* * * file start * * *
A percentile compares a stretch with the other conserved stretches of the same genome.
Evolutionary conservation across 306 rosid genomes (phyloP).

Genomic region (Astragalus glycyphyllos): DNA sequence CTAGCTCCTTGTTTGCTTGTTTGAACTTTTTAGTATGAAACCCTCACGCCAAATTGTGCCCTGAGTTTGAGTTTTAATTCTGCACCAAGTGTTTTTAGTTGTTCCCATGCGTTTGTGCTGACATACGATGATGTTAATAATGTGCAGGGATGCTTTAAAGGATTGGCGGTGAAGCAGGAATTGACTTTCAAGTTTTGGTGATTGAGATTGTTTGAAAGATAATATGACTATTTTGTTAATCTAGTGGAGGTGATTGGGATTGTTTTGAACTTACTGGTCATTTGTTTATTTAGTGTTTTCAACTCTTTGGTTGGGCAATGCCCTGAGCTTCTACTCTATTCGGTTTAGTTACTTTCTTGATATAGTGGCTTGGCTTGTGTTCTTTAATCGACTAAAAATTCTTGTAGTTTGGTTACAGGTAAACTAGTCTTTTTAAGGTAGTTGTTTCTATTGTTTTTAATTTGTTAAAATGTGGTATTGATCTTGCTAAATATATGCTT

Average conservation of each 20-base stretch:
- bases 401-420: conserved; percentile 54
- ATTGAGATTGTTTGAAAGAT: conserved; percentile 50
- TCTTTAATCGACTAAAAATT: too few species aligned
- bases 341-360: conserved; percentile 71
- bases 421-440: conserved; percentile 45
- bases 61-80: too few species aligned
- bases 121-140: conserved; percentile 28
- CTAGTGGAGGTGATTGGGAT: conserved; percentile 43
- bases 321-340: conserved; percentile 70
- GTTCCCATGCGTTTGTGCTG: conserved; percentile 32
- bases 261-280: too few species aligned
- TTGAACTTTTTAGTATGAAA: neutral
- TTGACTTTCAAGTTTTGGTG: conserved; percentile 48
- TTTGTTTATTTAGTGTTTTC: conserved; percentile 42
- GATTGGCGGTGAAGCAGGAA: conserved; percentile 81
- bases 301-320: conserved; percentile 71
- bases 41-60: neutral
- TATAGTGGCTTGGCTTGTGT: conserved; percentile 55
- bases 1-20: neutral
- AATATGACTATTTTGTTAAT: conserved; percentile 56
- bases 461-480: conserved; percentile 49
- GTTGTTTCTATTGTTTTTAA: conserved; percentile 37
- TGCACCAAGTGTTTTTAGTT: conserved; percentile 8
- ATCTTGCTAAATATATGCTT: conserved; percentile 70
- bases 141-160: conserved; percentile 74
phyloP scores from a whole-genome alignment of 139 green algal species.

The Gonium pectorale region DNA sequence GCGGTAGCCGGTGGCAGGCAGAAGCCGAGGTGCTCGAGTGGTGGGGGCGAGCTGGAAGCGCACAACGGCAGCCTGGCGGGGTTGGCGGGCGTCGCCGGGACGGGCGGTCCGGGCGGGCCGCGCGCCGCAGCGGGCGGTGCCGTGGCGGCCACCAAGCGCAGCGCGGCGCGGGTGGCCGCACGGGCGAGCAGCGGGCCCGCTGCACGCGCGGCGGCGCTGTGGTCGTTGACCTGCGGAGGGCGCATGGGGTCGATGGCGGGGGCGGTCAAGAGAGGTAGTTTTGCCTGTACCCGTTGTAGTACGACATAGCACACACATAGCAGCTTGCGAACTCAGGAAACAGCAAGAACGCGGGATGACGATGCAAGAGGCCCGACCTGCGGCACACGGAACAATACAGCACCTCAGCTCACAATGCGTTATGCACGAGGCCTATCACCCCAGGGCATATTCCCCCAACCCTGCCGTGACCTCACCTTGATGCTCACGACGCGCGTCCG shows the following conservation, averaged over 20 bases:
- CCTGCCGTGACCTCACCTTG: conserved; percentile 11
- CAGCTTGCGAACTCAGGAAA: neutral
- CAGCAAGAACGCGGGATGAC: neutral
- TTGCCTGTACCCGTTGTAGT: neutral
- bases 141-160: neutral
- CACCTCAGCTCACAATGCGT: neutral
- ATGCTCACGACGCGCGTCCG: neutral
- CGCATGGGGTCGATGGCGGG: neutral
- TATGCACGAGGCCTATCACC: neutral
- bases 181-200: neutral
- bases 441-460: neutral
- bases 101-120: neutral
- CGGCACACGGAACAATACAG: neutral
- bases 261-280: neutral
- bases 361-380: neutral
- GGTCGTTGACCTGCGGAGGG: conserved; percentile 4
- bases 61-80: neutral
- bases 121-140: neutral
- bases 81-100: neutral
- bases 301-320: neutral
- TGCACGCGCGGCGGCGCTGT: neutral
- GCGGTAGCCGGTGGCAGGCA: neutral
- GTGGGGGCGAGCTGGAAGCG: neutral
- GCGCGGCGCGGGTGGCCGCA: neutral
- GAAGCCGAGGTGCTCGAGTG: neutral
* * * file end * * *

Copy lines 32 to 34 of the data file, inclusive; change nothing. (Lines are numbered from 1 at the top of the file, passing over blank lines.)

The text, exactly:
- CCTGCCGTGACCTCACCTTG: conserved; percentile 11
- CAGCTTGCGAACTCAGGAAA: neutral
- CAGCAAGAACGCGGGATGAC: neutral